Miami business owners have many obstacles to face in order to become successful. What happens when you finally gain a clientele and are forced to shut down your business through no fault of your own? That’s the predicament that a Pennsylvania businesswoman faces after the city posted a condemnation notice on the front door of her 22-year-old store.
The City of Wilkes-Barre notified the woman on Oct. 30 that her store had to be condemned due to an adjacent wall that is in danger of collapsing. Several other buildings on the same street face demolition. The lifelong Wilkes-Barre resident is determined to stay put. Although she was given just five days to leave the premises of her Place One at the Hollywood shop – a store that sells dresses, gowns and related items – she has contacted a lawyer and isn’t giving up without a fight.
The woman claims that the city should be liable for allowing dangerous conditions to exist. The city owns the deteriorating 40-foot wall connected to her store, and she feels that it should find alternative methods to fix it rather than make her vacate the premises and potentially shut down her business for good.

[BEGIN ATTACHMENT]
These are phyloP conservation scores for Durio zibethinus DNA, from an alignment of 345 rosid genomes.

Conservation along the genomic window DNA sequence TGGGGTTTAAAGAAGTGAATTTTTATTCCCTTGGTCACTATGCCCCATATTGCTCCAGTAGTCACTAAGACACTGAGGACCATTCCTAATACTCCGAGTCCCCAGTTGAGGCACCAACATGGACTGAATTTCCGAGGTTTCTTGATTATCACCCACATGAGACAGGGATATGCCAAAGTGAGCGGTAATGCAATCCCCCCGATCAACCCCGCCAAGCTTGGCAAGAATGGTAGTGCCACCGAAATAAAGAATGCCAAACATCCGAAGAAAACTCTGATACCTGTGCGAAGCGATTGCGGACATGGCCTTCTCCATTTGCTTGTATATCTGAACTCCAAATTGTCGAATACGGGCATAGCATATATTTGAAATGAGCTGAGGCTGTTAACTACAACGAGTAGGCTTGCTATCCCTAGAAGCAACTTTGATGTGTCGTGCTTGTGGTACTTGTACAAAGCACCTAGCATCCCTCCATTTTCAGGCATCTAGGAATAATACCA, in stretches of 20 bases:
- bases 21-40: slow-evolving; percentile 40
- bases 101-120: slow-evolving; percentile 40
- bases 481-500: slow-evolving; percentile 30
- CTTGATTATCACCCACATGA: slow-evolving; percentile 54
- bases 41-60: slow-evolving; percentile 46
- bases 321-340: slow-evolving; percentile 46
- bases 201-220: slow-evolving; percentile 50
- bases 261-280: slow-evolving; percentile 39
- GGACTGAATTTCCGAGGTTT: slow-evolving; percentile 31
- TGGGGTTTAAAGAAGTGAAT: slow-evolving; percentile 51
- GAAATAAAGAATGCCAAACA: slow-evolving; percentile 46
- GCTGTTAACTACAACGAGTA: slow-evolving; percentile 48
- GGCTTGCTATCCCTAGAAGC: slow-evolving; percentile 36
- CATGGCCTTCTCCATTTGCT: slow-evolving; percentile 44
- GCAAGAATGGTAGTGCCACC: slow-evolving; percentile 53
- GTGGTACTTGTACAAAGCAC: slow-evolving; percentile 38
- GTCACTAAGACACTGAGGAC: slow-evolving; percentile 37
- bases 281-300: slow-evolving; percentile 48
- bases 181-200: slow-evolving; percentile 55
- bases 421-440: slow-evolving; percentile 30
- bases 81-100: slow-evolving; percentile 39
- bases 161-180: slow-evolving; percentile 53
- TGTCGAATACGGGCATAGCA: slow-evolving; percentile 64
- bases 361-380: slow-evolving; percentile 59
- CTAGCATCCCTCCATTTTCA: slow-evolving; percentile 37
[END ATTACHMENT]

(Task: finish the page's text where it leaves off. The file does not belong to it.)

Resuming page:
An engineering report offered three options for the woman. One was selective demolition, but that would close her store for a few months. Shoring the city’s building was also an option, but the cost would be too outrageous. The final option was total demolition. The woman was not satisfied with any of these options.
Although the city should repair dangerous conditions in a timely manner, it should be done in a way that won’t affect nearby businesses. Why wasn’t the wall fixed many years ago? It’s not fair to business owners to shut down their retail stores for weeks or even months and lose much-needed money. This business owner has chosen to seek out legal options in order to keep her companies and finances intact.
The Sunday Dispatch, “Owner of downtown dress shop told to close, neighboring buildings unsafe” Jerry Lynott, Nov. 01, 2013